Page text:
Over the past few weeks, I’ve visited several artist studios, artists from the past. You can be the judge. Does being in their studio make them seem alive, as if they just left the room?
I’d say no for the Norman Rockwell Studio, where throngs of tourists encounter a guide, who has a spiel she repeats on a loop, poor thing. It’s all so neatly packaged. If the studio is intended to reveal the man, we learn next to nothing about Rockwell here. You might get a sense of that from this perfect little video, with its perky musical accompaniment.
I rather preferred Daniel Chester French’s studio. Notice the broken windows in the skylight? Now here’s a guy who was actually working.
Yes, there’s the guide, pointing out facts about how the Lincoln maquette is scaled proportionately to the Lincoln Memorial in DC. But he also explained a French quirk–how he used his private railroad to take pieces out into the sunshine, to see how they would look in natural light. He could walk all around, study the shadows, and such.
…where they dead end. They simply serve the purpose.
And he had his tools, like sample hands, at the ready.
I like this place.
Nothing quite compares to the ramshackle studio of William Kent. Kent died in 2012, but he lived and worked here until the end. A real character. No heat in that studio that had been a barn, a barn used either as a slaughterhouse or for chicken processing. Ew.
Kent didn’t start out at Yale making art. He studied music with Hindemith. Interesting. His art work has pop overtones. The sculptures, his most interesting works, are made from wood from a nearby mill and definitely owe something to Claes Oldenburg, another Yalie. His everyday household objects–the scissors, the hammer, the spade–are made of layers of various types of wood, often then add a surprise. The saw that cuts through a lightbulb or a pepper. A safety pin piercing a wooden football.
Here are the tools of his trade found in his dark, crammed studio.
And a different kind of tool, the inspiration for the cartoon sculpture series.
When the New Haven schools abandoned chalkboards for marker-erase boards, he took on the chalkboards to carve as the “plate” for crudely-executed prints, sometimes transferring to fabric, as well as paper. Strongly political and conceptual in a Warhol mode, these works represent the other body of work he’s known for. He used this print as a kind of calling card, as a gift when visiting a friend’s house.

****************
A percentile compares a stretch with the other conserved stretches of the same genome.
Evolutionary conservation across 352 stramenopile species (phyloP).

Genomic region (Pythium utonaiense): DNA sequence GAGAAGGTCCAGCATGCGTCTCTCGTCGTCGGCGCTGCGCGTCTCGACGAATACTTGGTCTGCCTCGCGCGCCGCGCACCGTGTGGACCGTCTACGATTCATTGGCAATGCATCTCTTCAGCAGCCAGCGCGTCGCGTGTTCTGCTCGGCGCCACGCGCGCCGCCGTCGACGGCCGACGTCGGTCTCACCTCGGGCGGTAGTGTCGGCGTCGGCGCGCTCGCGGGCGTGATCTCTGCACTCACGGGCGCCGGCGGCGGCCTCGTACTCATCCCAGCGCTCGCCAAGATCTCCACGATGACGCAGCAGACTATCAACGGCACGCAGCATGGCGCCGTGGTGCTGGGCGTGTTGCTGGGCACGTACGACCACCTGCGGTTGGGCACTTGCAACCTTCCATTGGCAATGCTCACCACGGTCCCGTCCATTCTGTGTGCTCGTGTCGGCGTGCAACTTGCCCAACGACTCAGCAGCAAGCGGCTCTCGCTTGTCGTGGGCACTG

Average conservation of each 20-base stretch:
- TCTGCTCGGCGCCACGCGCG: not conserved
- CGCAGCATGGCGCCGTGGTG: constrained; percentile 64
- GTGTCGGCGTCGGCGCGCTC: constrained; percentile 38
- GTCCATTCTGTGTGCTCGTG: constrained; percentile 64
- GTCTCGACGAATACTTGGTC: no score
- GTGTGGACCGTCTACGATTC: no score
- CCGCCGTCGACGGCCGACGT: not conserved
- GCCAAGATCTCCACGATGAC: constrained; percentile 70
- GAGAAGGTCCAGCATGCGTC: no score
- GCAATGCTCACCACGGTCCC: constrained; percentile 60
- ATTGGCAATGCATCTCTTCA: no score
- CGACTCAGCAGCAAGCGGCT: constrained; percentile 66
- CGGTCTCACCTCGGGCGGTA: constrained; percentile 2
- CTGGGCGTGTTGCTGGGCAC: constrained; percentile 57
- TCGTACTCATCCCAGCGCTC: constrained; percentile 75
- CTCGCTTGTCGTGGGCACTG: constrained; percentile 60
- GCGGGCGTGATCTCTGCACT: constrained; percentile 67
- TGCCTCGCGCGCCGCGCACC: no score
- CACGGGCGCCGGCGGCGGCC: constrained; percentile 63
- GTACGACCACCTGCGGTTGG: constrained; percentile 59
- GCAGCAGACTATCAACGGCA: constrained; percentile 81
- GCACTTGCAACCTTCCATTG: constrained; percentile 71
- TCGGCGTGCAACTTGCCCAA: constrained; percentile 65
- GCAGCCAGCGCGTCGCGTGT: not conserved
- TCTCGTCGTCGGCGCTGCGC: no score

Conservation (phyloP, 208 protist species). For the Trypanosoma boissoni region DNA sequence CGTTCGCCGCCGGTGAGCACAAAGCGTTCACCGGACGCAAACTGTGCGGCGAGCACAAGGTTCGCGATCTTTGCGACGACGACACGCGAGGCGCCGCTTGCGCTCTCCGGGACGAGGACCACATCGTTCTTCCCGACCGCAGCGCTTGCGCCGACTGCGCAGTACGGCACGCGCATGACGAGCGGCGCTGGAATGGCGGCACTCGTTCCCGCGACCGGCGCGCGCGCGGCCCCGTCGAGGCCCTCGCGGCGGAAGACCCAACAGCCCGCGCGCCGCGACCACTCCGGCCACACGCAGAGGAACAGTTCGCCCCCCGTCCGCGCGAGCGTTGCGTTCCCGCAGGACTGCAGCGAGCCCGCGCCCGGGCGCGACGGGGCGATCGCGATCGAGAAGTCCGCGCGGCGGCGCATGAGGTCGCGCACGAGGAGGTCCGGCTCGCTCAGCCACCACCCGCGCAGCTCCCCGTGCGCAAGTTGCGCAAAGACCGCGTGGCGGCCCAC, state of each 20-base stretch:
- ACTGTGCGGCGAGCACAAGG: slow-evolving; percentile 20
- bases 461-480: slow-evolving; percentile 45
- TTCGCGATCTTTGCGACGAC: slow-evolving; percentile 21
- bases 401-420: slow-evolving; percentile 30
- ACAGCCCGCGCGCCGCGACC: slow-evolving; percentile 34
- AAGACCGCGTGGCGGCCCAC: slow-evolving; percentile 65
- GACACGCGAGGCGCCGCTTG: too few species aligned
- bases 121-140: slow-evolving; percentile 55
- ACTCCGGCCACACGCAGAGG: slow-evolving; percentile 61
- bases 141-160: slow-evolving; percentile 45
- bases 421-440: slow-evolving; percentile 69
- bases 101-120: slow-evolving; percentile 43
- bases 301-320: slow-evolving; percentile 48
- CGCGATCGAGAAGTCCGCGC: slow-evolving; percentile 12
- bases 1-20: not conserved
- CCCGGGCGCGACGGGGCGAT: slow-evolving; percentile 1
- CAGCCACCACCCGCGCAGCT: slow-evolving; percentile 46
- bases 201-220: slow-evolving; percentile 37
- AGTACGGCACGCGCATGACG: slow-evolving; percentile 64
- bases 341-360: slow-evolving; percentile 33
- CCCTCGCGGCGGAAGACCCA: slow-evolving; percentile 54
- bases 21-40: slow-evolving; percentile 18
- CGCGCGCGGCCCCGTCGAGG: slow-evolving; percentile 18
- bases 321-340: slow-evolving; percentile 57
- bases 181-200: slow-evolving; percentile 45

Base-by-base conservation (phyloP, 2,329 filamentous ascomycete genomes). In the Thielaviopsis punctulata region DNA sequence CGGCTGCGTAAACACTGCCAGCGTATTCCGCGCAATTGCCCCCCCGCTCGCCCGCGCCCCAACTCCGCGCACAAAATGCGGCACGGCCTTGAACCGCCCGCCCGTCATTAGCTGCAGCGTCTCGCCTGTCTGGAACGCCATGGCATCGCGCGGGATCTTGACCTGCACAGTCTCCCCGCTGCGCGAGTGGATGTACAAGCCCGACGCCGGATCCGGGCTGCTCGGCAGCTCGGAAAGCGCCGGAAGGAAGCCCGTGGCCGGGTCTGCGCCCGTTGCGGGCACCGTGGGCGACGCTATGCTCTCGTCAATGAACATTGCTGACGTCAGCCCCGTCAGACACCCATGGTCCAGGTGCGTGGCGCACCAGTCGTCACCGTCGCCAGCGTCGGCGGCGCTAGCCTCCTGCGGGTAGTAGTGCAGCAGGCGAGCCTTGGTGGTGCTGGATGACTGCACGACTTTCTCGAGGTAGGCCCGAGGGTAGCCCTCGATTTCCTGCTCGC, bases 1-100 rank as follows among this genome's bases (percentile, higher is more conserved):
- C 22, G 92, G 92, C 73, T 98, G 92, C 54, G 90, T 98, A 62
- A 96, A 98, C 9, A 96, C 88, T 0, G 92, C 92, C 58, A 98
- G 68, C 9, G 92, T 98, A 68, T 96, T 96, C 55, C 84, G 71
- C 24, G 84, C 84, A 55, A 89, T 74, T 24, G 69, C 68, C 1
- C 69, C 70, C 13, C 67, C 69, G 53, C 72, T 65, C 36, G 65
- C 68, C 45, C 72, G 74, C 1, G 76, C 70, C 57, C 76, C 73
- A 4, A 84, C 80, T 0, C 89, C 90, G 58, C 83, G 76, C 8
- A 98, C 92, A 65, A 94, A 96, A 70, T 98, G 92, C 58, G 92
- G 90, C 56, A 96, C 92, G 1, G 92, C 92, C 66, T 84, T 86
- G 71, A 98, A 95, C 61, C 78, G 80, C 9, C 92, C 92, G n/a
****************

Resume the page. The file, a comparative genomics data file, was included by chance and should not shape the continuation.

I’m leaving out the overtly sexual works Kent made, which caused a furor in buttoned-up New Haven in the 1960s. So much so that Kent lost the directorship of the child-friendly Eli Whitney Museum. A character, to be sure.
The William Kent Foundation is selling the works in the house and studio and will exist only until the last work is sold. The Foundation gives whatever money it makes to “indigent artists.” With prices that range from $6000 to $48,000 for the sculptures, the works aren’t selling too quickly. So there’s time to see this unedited studio, so revealing of the artist’s mind.
Back to the more carefully-presented, genteel, 1760s farmhouse and studios of 120 years of working artists at Weir Farm. Now we’re talking National Park Service.
This studio is literally as pretty as a picture. It belonged to Julian Alden Weir, an Academic painter from the “tradition,” who, from 1882 on, would escape from New York each summer, and sometimes winter, to live on this farm run by a hired manager. His art and artist friends–Duncan Phillips, John Singer Sargent, Albert Pinkham Ryder, John Twachtman, Childe Hassam–followed.
It’s idyllic Connecticut. It just doesn’t get any prettier than this place. Rolling hills, stone-walled fences, gardens designed by Weir’s daughter Cora, all framed by the softest blue sky and gentlest green grass. Weir advised “go in nature and paint with a stick,” to capture the immediacy of this beauty.
Yes, there’s an oddity here and there, like this dining room chandelier from the house. But mostly, what is here is Park-Service-prescribed heavenly beauty, dated 1915. Can you imagine working in a studio this pristine, this picturesque?
I walked the grounds with a printed guide to see just where Weir stood to make his paintings. Thomas Cole’s wonderful house Cedar Grove up the Hudson River offers the same tool. Magical!
Here, the artist story continues. Mahonri Young, Brigham Young’s non-religious son (yes, really), comes to Connecticut to paint and marries Weir’s daughter Dorothy, another artist. They live in the house, and
Mahonri builds a separate studio for his sculpture and painting. It’s in much rougher condition and so not as charming as its Weir neighbor.
Still, who wouldn’t love this remembrance of an adult visitor? As a child, he recalls getting in and playing in this tub of clay. Delicious!
Today, artists continue to paint en plein air here. As I was leaving, the artists, too, were wrapping up their day. A day that allowed peaceful seclusion, but also connection to like-minded spirits. An artist’s dream.